Today, a letter was sent to the Senate supporting the National Telecommunications Information Administration's (NTIA) intent to shift the stewardship of the Internet Assigned Numbers Authority (IANA) functions to an international multi-stakeholder model of internet governance. The letter also voices concerns with the House of Representative's approval of the Shimkus (R-KS) amendment to the National Defense Authorization Act (NDAA), which reflects the language of the Domain Openness Through Continues Oversight Matters Act (DOTCOM Act) of 2014.
The DOTCOM Act would effectively stop the NTIA from upholding it's commitment to the global internet governance multi-stakeholder approach.
The following can be attributed to Carolina Rossini, Vice President of International Policy:
“The DOTCOM Act stops the United States from upholding it's decades long commitment to the rest of the world that NTIA's stewardship of IANA functions are temporary. A transition would reassure the world of the United State's commitment to an open, participatory, and decentralized approach to internet governance.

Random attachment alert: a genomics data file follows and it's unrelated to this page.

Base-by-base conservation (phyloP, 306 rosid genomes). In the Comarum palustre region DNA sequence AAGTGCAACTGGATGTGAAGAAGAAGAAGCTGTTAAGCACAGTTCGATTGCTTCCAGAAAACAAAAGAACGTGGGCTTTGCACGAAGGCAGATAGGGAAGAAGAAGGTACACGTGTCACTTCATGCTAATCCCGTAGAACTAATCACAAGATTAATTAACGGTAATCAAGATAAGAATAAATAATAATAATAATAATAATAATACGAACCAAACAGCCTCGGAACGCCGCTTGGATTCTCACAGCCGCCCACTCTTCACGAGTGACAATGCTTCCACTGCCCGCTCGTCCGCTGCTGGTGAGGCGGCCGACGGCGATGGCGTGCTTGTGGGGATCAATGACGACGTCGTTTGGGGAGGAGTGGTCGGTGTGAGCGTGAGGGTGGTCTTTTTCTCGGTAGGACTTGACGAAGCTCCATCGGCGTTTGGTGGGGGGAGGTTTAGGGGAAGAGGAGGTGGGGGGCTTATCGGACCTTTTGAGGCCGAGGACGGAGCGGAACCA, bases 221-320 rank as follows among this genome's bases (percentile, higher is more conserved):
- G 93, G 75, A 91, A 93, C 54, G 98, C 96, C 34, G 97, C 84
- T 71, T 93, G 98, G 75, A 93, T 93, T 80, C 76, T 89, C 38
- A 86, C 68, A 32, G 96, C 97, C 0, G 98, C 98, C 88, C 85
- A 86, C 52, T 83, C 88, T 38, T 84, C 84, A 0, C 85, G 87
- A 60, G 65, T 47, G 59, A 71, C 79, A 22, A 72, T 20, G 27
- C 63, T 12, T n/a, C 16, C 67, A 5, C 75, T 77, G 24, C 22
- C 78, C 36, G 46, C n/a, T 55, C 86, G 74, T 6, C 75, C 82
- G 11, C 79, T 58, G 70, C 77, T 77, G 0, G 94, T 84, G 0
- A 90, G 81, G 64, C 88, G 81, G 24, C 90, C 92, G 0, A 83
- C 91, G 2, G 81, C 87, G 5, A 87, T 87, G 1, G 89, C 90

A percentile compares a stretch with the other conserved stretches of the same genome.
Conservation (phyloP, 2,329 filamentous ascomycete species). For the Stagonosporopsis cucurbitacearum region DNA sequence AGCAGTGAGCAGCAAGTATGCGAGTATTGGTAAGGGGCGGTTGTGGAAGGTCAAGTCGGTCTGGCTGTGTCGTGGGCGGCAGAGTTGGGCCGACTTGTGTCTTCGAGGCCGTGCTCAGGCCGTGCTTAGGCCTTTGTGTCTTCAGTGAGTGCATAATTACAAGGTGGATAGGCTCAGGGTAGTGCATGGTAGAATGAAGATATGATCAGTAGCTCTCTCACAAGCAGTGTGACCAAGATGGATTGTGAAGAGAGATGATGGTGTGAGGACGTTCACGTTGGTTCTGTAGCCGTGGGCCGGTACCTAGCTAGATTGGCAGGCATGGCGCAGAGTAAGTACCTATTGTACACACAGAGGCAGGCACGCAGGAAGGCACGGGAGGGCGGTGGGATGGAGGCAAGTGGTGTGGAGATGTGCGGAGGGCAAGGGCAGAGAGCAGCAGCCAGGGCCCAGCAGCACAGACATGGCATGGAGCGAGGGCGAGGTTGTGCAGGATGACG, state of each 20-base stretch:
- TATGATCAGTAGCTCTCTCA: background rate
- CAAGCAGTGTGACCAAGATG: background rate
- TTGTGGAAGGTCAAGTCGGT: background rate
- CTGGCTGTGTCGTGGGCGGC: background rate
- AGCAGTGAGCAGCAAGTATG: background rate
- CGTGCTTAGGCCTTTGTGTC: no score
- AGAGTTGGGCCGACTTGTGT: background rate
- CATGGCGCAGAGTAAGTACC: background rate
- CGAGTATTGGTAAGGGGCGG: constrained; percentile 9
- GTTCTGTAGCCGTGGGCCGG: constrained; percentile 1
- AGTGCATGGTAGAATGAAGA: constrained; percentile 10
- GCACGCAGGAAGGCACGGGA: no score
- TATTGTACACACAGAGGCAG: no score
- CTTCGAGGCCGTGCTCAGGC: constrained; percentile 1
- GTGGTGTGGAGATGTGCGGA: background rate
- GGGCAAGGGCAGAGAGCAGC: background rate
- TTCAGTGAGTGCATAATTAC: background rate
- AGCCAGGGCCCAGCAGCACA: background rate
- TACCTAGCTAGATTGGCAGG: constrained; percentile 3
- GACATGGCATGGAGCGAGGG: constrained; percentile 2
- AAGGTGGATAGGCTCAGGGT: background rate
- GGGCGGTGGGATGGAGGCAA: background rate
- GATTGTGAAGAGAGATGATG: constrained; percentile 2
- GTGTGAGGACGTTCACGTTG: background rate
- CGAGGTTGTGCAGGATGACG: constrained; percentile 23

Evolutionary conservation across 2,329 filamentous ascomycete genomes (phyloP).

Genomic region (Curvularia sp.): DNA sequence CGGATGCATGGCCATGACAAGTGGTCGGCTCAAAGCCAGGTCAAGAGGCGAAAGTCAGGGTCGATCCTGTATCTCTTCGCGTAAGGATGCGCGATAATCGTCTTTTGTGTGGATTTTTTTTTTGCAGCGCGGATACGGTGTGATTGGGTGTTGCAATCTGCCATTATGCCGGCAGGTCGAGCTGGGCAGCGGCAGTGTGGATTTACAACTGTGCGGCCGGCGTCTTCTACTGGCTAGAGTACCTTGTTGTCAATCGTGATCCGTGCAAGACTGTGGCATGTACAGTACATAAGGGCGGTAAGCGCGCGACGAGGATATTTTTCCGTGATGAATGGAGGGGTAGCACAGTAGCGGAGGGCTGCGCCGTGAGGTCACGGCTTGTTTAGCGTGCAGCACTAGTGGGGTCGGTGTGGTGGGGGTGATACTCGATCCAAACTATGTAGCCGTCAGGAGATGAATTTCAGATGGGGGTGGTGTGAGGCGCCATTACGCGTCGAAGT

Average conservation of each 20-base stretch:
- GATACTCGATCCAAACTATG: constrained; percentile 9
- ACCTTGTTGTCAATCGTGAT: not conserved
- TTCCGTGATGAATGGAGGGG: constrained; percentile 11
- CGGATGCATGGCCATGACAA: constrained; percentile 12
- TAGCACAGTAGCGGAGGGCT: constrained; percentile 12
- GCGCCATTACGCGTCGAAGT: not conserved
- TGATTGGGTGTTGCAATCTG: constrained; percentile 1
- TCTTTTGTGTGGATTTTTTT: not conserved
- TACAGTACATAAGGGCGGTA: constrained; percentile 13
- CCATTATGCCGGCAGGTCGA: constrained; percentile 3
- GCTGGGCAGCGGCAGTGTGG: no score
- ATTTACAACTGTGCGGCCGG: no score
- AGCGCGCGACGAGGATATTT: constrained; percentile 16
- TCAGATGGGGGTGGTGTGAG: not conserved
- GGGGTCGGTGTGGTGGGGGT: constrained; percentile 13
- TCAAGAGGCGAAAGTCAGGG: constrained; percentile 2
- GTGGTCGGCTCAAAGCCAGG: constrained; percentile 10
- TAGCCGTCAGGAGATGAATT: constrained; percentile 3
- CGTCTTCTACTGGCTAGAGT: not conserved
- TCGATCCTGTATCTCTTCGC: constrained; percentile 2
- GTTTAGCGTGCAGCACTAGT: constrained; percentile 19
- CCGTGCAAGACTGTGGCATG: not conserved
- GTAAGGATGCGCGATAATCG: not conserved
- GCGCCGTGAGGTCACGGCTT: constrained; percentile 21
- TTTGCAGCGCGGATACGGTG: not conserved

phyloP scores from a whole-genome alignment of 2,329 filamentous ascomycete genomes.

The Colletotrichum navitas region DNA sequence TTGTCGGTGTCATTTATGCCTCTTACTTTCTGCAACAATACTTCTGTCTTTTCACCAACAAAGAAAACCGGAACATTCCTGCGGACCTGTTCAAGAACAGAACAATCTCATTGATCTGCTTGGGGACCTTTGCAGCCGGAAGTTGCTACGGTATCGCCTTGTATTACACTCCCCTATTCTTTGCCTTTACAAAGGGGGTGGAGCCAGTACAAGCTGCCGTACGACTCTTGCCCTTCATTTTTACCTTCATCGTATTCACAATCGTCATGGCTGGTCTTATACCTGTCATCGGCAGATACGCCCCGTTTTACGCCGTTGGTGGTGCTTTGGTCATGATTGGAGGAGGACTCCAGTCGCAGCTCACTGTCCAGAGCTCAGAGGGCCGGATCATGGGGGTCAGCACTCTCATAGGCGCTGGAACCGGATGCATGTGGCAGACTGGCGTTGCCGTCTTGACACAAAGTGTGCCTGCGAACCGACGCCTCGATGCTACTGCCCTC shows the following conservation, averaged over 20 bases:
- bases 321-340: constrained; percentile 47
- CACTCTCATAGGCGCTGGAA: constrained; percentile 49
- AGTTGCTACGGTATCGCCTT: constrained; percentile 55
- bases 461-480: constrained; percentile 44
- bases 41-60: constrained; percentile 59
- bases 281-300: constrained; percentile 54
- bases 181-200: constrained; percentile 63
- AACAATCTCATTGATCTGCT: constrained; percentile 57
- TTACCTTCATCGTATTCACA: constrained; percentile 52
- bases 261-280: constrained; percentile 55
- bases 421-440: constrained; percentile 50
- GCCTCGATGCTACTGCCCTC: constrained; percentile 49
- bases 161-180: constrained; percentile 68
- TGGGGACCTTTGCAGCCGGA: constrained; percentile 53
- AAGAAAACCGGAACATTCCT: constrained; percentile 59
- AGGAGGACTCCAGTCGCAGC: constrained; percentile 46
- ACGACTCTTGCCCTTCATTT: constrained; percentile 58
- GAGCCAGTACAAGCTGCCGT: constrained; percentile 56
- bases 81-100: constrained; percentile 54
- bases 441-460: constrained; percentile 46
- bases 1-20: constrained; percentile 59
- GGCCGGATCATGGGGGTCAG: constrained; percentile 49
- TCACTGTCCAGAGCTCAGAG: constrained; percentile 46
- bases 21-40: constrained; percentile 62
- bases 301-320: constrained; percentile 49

“Those who drafted the DOTCOM Act expressed concerns that the multi-stakeholder approach would open the door to internet governance by authoritarian regimes. However, the DOTCOM Act could have the opposite effect in empowering nations seeing greater governmental control of the internet.”
The signees of the letter are as follows:
New America Foundation's Open Technology Institute
Human Rights Watch
American Civil Liberties Union
Center for Democracy & Technology
A link to the letter can be found here.
Members of the media may contact Communications Director Shiva Stella with inquiries, interview requests, or to join the Public Knowledge press list at firstname.lastname@example.org or 405-249-9435.